It's important to note here that the generation methods for power have been drastically changed within the last COUPLE of years. I was taught this thinking that we still had some huge coal dependency, which we don't. It would have been safe to assume the same of the Chinese, but there are drastic changes going on within their infrastructure for power generation as well. No other country is making leaps and bounds in solar and alt power than China. They are looking to breath some clean air.
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Old 08-02-2017, 12:23 PM   #16 (permalink)
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the next question for any particular community is whether or not the electrical infrastructure can handle the additional power required
i do remember reading a while back that if you had an electric car you could/would have an agreement with the power company to accept whatever current they had for you at that time and vice-versa.
the idea was that if hundreds of thousands or millions of people got home and plugged in their car, there would be "issues" and you had to agree to certain terms.

i'm saying this as someone talking out of his butt and not googling my "facts" ; grain of salt analogy.

my power company was trying this a few years ago that your bill could be lowered if you agreed that they could shut off your air conditioner in the summer months.
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Old 08-02-2017, 01:33 PM   #17 (permalink)
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It's important to note here that the generation methods for power have been drastically changed within the last COUPLE of years. I was taught this thinking that we still had some huge coal dependency, which we don't. It would have been safe to assume the same of the Chinese, but there are drastic changes going on within their infrastructure for power generation as well. No other country is making leaps and bounds in solar and alt power than China. They are looking to breath some clean air.
What the Chinese can do and what they will do...

https://www.nytimes.com/2017/07/01/c...te-change.html

Scrubber and precipitator technologies have rendered coal almost as clean as any other fuel, just a little less efficient (if applied). Figure CO2 emissions on a Btu basis, and fossil fuels are about all the same when cleaned up. Carbon is carbon.

https://www.lcra.org/energy/electric...s/default.aspx

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my power company was trying this a few years ago that your bill could be lowered if you agreed that they could shut off your air conditioner in the summer months.
Those AC switches would help a lot at night, and a billing structure to capture costs from people without them would help too. The real poop would hit the fan around Houston in the summer evenings when people need a quick charge while others are peaking on the AC.
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Old 08-02-2017, 01:36 PM   #18 (permalink)
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i'm saying this as someone talking out of his butt and not googling my "facts" ; grain of salt analogy.
That's my favorite way to converse, especially with memes and terribly incongruent pop-culture references. It leaves a lot of room for people to yell at each other over the internet. I don't want to talk to pseudo-intellectual google interfaces.


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Solar and wind power generation are the only thing that make electric cars a truly environmental benefit.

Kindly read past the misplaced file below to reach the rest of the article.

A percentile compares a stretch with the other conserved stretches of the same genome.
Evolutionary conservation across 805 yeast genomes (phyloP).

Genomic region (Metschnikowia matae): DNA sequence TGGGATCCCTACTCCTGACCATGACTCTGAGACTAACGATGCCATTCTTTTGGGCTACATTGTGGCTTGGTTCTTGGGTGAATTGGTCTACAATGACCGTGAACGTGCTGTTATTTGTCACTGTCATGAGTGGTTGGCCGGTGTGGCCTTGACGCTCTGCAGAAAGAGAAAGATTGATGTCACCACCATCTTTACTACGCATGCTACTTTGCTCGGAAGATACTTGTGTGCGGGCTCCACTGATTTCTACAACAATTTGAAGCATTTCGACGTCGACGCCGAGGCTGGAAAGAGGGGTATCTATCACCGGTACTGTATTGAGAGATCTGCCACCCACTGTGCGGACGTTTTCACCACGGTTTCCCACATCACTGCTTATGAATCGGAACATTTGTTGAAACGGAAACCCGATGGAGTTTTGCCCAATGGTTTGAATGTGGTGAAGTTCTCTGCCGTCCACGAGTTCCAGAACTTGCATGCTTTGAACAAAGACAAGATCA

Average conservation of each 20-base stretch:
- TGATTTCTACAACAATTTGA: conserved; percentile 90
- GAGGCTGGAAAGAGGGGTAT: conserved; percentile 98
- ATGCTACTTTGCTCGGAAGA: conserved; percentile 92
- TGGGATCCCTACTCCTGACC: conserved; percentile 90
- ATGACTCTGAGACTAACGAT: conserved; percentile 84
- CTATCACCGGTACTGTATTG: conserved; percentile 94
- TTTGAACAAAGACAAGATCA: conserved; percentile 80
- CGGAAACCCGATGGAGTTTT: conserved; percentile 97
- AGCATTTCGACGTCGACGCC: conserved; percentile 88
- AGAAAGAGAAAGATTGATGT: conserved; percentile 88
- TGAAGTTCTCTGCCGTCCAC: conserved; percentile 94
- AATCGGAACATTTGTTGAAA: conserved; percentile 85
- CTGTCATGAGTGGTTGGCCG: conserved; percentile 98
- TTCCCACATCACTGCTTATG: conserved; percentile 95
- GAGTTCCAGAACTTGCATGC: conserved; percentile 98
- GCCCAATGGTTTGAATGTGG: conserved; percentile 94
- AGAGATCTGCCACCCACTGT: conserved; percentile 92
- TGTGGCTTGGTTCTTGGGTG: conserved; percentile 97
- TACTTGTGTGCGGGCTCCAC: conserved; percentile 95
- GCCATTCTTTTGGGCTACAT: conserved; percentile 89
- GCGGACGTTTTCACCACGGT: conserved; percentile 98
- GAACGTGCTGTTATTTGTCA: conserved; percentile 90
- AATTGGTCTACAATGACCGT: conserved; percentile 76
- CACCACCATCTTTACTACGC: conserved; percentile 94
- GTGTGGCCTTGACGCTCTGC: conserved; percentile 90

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No other country is making leaps and bounds in solar and alt power than China. They are looking to breath some clean air.
Yes and no. Solar and Wind power cost more to produce vs coal/natural gas/nuclear. Since those three have been around longer(not including windmills & waterwheels) our infrastructure is already built around them that factors into making them cheaper, but how much? you'd have to ask a money magician working in those industries.

The government could subsidize solar and wind and hope it breaks even IIRC they tried subsidizing that with coaxial? data cables and haven't broken even yet.

The rare earth metals needed for transistors are arguably more destructive to mine and process than uranium or coal.

China is making "leaps and bounds" by producing as much as they can at break neck speeds. They have ghost cities and concrete filled with styrofoam.

They maybe producing panels cheaper, but they are not making solar panels any more efficient.

They dump their waste into their rivers and let smog roll over their cities. They're air would probably be cleaner if they stuck to coal.
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Old 08-02-2017, 01:48 PM   #19 (permalink)
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If you think back to a bit over a hundro years ago, there were rivers here in America catching fire due to the sheer amount of pollutants, etc. Right after our manufacturing and industrial boom, it was the wild west. Consider how far behind us China was just a meager number of years ago. They are poised to be the world leader in pretty much everything. The pollution will come under control, eventually...maybe...
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Old 08-02-2017, 01:53 PM   #20 (permalink)
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The rare earth metals needed for transistors are arguably more destructive to mine and process than uranium or coal.
I recently had the occasion to drive by the Kosse lignite mine. That stuff is not far under the surface. They roll the top soil back over as they finish an area. For the sheer amount of power capacity pulled out of there, it looks really good.

https://www.google.com/maps/place/Ko...!4d-96.4953232

The Donie mine is a little north of there. Both are not that large of a surface scar compared to all of the fracking pads scattered nearby for natural gas.

If solar cells would be more durable and rugged, it would be worth dedicating the surface area to them at some point.